This is a tough review to write because do I write it from the perspective of an adult reading a middle grade or do I write it from the perspective of a middle grader?
Here is the problem with The Girl Who Drank the Moon … it is the middle grade adults want middle graders to read. It isn’t a middle grade for middle grade readers. And for that fundamental reason, I feel this book fails to meet its mark. Especially when it is touted as being the second coming of Harry Potter.
Sorry, but no.
Every year the people in the Protectorate sacrifice the youngest baby to the forest, left to die alone, in order to appease the forest witch. Xan, said forest witch, actually protects the babies and carries them off to safety and new, loving families.
One year, Xan accidentally feeds the baby moonlight, filling this child with extraordinary magic. Deciding she must keep the girl and teach her of her powerful magic, she quickly falls in love with her little Luna. Helping raise Luna are a swamp monster and an itty bitty dragon.
As Luna grows, her magic becomes exceptionally powerful and unpredictable, a man is trying to free his village from the evil witch, and the volcano on which the forest lies is grumbling awake. All these forces combine as Luna’s thirteenth birthday looms.
Full of luscious, vivid, spiritual, and symbolic writing it was easy for me to get lost in, and not always a good way. “She was an old woman. She was a girl. She was somewhere in between. She was all those things at once.”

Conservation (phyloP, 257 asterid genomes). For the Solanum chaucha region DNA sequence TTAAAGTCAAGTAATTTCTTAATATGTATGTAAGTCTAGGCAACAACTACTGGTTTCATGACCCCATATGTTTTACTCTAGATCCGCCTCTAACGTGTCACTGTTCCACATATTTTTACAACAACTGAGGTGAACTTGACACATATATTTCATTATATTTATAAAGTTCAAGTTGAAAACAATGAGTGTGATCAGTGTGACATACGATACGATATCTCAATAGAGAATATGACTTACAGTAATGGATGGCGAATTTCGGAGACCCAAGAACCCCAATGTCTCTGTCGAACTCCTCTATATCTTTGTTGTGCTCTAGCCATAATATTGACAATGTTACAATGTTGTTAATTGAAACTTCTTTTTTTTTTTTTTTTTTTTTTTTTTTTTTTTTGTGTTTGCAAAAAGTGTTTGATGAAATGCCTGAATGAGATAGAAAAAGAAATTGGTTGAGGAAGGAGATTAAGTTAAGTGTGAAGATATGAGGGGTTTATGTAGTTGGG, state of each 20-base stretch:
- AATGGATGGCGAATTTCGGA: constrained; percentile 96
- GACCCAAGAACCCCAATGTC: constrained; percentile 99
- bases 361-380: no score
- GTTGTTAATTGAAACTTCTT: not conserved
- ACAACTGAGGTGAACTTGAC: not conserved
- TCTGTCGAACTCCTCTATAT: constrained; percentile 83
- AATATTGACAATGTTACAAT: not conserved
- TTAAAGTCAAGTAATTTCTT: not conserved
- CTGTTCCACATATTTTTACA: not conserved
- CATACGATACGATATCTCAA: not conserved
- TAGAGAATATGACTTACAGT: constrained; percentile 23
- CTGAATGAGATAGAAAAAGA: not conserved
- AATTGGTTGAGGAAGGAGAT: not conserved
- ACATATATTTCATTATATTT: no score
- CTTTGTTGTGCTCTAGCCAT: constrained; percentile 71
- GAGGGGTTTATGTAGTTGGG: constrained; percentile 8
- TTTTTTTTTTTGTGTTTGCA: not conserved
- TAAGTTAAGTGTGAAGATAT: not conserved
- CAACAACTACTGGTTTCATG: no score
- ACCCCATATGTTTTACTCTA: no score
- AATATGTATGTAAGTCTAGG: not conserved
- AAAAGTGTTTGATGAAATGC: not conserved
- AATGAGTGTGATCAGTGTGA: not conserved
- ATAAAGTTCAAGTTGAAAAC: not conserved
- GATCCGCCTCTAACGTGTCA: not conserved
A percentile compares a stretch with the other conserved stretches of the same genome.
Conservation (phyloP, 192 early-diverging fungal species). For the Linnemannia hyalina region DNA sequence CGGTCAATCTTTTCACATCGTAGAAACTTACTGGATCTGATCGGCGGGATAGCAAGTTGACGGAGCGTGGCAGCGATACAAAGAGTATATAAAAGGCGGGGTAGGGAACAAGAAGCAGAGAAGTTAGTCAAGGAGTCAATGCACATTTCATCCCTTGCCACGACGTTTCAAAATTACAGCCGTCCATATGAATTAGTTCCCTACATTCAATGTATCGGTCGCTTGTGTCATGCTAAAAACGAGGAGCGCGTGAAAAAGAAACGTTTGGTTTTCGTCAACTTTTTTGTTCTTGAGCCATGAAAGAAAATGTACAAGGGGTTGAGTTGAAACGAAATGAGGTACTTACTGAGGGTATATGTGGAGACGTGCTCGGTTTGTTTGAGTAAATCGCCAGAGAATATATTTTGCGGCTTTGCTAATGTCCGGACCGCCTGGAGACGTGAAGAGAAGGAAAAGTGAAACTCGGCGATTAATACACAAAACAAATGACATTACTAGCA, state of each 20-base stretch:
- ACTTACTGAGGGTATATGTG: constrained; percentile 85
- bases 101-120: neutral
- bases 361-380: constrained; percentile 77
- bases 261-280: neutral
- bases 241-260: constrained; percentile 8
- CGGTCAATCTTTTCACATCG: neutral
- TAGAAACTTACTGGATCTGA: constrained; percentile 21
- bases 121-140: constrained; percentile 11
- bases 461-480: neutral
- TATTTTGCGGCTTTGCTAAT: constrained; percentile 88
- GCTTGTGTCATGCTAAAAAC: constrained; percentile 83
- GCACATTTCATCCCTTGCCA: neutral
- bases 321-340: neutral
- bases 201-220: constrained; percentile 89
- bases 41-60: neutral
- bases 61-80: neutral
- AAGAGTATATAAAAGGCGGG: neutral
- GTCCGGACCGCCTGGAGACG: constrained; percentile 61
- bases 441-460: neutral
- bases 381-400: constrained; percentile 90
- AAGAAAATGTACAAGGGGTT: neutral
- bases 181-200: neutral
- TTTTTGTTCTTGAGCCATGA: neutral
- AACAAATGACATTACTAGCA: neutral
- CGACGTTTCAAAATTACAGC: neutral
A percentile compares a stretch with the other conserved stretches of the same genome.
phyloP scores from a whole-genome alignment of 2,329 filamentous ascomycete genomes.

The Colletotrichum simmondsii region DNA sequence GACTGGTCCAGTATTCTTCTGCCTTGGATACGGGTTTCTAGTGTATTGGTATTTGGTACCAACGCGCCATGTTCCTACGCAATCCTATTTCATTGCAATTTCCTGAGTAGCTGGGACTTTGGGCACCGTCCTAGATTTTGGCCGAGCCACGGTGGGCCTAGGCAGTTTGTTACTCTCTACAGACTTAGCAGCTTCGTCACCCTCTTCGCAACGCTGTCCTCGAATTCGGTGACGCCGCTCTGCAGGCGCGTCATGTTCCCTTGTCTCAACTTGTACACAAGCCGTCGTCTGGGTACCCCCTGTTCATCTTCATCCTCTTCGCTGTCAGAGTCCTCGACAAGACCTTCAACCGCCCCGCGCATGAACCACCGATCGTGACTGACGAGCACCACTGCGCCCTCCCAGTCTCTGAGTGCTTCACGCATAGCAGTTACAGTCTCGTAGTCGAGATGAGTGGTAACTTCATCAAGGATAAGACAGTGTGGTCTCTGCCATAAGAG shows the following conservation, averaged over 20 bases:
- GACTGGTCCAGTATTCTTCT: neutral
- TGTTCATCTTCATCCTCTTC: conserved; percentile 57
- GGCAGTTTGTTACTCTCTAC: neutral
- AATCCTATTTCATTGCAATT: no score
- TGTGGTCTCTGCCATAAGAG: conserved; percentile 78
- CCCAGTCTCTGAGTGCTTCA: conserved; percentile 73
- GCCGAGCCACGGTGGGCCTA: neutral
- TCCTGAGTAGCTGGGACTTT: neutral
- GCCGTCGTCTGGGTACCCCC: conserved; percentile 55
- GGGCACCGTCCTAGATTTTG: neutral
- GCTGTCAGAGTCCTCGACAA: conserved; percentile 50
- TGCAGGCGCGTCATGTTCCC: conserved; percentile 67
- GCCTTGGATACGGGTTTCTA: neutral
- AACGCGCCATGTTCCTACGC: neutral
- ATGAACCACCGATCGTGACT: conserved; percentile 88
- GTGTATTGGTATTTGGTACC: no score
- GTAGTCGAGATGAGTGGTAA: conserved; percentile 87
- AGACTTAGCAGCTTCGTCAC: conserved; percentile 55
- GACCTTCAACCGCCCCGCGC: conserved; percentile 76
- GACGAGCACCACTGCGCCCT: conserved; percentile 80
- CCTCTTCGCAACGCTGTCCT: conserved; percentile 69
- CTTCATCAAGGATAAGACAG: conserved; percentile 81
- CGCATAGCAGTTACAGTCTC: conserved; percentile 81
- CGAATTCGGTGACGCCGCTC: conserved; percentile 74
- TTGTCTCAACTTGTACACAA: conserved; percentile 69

What middle grader is going to love that prose?
As an adult I can appreciate the slow, poetic story and can see why it is so acclaimed. But as a mother who has been reading middle grade with her middle grader for two years … this isn’t written with the intended audience in mind.
The pacing is exceptionally, painfully slow. The visualization, symbology, and repetitiveness over the top …. she is here, she is here, she is here. (If I had to read that phrase one more time, I swear …) I take great issue with the “can’t handle her magic, can’t handle her power” storyline and was so tired reading 200 pages of Luna’s magic seeping out of her pores and mind.
While conceptually it had all the elements of an exceptional fairytale with swamp monsters, tiny dragons, forest villages, and magic, it fell short in execution. Even though it is recommended for the older end of middle grade, ages 10-14, I still feel not many in that demographic are going to connect to this story. Heck, as an adult I struggled to!
For those who enjoy heavy, visual, lushly detailed prose within a reimagining, magical fairytale world – this is a story for you. But I sincerely struggle to call this middle grade.